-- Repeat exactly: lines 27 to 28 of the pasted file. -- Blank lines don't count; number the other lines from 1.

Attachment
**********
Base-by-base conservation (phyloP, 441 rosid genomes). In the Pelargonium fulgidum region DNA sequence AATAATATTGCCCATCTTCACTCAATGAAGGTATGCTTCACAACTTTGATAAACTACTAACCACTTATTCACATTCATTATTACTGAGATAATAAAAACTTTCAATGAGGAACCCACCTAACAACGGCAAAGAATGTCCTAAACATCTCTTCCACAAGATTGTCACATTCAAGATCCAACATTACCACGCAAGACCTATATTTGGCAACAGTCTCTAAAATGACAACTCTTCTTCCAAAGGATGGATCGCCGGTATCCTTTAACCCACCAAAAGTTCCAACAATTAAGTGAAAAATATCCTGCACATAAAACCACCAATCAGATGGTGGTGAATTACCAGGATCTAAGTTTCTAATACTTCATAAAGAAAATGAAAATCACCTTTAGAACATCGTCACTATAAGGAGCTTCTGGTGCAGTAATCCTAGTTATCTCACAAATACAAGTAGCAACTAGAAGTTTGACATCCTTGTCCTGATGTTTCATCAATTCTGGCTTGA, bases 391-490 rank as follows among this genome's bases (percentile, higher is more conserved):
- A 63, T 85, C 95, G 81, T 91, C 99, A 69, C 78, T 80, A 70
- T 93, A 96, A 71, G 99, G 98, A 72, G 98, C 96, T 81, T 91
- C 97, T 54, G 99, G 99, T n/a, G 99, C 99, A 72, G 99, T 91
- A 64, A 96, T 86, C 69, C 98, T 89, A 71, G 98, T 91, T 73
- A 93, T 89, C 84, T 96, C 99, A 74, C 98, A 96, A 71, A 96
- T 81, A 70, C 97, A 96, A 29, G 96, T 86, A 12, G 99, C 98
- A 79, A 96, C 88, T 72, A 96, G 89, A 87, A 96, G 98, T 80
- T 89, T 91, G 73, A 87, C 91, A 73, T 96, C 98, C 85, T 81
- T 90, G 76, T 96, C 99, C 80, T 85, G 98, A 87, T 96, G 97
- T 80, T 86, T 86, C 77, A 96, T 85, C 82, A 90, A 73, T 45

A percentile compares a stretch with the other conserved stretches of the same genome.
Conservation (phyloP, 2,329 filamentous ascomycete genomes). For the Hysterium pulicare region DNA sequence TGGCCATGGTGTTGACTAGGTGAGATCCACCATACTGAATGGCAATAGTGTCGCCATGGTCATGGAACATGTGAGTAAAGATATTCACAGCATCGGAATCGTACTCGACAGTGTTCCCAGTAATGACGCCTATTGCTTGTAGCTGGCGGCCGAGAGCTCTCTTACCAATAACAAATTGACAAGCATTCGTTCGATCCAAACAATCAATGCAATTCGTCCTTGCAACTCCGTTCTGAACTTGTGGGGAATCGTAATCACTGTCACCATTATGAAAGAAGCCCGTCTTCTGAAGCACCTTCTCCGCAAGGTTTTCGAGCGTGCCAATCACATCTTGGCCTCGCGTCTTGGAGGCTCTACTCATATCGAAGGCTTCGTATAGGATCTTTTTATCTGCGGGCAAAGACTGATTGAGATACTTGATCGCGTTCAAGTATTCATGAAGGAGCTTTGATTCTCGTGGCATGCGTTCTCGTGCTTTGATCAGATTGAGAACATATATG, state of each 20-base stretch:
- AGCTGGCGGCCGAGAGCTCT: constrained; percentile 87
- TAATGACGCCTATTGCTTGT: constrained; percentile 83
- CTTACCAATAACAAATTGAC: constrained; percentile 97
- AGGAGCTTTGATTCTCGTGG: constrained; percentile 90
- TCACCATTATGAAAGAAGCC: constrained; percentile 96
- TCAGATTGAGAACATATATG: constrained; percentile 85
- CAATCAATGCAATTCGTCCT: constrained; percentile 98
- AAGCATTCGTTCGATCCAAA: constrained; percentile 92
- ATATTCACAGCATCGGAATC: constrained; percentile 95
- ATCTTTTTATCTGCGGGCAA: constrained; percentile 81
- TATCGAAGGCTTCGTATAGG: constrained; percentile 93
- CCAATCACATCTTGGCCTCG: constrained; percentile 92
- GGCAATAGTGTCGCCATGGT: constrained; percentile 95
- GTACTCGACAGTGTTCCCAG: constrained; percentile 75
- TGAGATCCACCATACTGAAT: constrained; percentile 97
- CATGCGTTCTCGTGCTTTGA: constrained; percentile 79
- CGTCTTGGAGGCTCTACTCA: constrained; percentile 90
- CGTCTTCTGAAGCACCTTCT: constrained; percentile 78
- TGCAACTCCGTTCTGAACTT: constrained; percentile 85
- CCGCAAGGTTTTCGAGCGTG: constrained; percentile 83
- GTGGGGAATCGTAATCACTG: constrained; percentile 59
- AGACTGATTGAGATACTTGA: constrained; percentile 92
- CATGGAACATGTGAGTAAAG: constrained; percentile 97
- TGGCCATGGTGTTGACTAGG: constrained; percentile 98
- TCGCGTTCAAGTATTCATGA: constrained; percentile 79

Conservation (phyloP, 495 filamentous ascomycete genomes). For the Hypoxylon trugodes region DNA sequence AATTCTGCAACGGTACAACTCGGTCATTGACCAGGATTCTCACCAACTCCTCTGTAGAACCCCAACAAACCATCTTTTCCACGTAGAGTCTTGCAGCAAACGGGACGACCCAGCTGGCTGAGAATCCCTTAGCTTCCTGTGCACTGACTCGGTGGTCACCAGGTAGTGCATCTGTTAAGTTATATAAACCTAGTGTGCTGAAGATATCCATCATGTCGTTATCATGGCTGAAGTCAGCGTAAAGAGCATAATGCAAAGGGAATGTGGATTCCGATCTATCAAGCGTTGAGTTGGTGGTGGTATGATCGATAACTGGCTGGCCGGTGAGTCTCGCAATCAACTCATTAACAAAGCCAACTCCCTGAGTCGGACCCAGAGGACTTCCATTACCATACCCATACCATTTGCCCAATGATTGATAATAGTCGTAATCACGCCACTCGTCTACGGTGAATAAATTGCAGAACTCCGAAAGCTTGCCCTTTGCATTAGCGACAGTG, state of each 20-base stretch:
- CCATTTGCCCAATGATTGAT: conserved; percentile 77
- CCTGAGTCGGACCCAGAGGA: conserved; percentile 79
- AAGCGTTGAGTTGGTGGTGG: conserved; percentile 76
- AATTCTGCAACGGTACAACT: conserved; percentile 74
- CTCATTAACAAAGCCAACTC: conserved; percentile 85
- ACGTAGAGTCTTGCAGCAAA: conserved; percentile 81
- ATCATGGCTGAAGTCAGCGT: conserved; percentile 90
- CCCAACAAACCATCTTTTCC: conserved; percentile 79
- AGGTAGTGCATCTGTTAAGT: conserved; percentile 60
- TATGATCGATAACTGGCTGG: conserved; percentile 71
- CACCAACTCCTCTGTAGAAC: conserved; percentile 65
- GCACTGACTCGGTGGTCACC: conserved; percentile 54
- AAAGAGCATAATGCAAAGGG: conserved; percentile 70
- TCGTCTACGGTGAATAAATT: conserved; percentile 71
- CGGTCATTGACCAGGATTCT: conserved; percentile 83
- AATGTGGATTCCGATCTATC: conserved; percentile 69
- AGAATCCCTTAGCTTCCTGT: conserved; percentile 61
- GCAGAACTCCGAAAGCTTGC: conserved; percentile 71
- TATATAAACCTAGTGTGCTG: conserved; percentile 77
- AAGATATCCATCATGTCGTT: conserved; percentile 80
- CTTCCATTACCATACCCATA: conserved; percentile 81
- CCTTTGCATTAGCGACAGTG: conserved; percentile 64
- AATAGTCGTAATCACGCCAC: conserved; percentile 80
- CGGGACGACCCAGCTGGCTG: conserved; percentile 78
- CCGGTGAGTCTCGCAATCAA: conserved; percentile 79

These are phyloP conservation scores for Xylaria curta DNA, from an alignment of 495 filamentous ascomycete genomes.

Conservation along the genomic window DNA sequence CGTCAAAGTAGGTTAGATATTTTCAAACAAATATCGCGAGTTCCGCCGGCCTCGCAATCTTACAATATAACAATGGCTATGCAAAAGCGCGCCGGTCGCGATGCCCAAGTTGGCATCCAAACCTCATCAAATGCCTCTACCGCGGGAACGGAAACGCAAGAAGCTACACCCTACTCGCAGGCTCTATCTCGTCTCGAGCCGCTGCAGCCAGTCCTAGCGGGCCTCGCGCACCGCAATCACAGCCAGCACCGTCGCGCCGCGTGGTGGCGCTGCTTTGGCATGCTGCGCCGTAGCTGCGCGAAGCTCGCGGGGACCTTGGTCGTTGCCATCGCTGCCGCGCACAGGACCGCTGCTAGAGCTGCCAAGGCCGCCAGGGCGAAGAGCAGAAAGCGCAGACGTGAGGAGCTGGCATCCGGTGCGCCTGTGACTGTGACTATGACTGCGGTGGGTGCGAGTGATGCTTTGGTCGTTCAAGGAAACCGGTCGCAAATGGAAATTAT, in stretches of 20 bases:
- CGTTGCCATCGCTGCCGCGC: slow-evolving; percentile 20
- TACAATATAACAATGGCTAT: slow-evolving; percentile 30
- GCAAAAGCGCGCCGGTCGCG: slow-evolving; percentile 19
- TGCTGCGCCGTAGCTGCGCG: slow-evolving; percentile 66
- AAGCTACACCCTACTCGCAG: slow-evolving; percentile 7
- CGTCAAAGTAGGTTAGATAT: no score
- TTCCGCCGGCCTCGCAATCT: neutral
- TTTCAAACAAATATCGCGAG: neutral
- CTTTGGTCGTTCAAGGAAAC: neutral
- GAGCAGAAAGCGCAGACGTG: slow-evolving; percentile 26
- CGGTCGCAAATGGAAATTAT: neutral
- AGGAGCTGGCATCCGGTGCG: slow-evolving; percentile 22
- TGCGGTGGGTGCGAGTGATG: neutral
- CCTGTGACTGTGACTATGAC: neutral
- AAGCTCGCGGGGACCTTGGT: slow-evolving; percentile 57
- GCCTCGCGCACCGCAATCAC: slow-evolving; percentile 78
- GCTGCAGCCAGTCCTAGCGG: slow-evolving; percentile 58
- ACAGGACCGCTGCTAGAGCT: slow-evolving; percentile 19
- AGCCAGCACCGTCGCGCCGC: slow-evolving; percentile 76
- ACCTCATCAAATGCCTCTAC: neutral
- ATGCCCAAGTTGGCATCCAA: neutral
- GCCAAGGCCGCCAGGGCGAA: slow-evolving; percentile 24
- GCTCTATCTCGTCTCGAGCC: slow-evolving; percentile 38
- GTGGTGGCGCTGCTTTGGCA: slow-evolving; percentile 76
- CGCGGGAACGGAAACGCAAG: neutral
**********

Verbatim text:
- GTACTCGACAGTGTTCCCAG: constrained; percentile 75
- TGAGATCCACCATACTGAAT: constrained; percentile 97